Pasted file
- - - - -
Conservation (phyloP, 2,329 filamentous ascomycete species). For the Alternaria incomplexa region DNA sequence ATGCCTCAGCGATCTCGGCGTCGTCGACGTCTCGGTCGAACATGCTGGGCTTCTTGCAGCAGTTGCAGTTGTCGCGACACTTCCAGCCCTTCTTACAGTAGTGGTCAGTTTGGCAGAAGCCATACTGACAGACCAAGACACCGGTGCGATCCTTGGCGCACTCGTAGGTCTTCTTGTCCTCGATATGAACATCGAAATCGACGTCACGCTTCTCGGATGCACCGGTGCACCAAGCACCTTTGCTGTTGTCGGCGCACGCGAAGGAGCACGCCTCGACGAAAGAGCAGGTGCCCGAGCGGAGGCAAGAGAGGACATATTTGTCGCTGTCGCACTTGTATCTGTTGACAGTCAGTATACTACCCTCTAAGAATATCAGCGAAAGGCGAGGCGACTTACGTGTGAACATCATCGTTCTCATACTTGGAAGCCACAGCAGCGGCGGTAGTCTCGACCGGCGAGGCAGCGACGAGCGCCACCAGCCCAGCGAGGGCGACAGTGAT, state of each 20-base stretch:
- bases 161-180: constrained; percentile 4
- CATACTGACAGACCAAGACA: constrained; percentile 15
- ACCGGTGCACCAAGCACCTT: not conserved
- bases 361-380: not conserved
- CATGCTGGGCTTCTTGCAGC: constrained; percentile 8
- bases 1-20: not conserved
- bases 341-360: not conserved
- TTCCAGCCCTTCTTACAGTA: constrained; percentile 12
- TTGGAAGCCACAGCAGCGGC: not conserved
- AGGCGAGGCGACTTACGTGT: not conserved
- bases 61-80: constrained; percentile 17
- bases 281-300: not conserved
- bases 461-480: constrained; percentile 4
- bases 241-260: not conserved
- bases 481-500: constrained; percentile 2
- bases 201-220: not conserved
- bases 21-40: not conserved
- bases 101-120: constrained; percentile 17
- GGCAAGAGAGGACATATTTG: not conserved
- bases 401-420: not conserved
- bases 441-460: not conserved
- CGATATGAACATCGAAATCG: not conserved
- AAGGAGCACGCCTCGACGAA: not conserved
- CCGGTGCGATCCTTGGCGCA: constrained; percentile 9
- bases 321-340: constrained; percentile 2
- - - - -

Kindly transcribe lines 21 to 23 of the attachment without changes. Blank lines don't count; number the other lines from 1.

- bases 401-420: not conserved
- bases 441-460: not conserved
- CGATATGAACATCGAAATCG: not conserved